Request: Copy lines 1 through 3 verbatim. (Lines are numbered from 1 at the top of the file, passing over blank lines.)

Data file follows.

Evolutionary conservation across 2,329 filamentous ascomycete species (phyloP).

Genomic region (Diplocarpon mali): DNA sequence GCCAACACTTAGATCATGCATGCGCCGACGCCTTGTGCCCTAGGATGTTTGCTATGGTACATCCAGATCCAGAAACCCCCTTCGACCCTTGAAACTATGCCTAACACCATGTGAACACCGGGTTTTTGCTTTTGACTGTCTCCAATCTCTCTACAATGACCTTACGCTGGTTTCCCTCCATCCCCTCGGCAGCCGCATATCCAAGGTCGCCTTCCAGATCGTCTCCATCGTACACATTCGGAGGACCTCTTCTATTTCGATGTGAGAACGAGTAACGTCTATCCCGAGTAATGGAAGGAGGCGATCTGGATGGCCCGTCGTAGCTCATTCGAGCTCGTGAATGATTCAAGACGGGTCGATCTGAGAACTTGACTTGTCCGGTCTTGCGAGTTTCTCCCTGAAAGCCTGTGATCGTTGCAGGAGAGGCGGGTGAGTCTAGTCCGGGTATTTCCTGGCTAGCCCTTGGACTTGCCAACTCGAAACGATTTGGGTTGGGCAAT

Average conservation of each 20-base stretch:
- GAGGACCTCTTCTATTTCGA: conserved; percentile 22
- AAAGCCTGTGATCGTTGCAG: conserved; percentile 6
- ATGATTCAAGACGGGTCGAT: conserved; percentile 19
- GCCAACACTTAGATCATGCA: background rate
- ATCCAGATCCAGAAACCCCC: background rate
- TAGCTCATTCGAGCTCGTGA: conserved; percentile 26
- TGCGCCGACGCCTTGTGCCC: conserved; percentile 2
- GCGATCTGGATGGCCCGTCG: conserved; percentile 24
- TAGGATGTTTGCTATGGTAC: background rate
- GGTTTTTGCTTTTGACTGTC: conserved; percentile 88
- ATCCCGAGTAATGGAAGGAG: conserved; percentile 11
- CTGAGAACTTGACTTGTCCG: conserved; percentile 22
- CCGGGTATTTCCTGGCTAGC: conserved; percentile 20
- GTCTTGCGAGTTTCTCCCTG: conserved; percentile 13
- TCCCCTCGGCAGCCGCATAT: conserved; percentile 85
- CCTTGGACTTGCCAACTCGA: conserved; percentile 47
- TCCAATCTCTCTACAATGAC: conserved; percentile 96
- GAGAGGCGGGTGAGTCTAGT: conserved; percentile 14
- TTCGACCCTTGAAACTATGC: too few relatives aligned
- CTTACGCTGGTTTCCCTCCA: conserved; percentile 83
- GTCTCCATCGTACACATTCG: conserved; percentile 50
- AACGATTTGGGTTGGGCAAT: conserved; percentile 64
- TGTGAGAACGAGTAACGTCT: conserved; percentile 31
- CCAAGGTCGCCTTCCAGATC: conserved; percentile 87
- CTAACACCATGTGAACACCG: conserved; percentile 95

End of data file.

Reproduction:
Evolutionary conservation across 2,329 filamentous ascomycete species (phyloP).

Genomic region (Diplocarpon mali): DNA sequence GCCAACACTTAGATCATGCATGCGCCGACGCCTTGTGCCCTAGGATGTTTGCTATGGTACATCCAGATCCAGAAACCCCCTTCGACCCTTGAAACTATGCCTAACACCATGTGAACACCGGGTTTTTGCTTTTGACTGTCTCCAATCTCTCTACAATGACCTTACGCTGGTTTCCCTCCATCCCCTCGGCAGCCGCATATCCAAGGTCGCCTTCCAGATCGTCTCCATCGTACACATTCGGAGGACCTCTTCTATTTCGATGTGAGAACGAGTAACGTCTATCCCGAGTAATGGAAGGAGGCGATCTGGATGGCCCGTCGTAGCTCATTCGAGCTCGTGAATGATTCAAGACGGGTCGATCTGAGAACTTGACTTGTCCGGTCTTGCGAGTTTCTCCCTGAAAGCCTGTGATCGTTGCAGGAGAGGCGGGTGAGTCTAGTCCGGGTATTTCCTGGCTAGCCCTTGGACTTGCCAACTCGAAACGATTTGGGTTGGGCAAT

Average conservation of each 20-base stretch: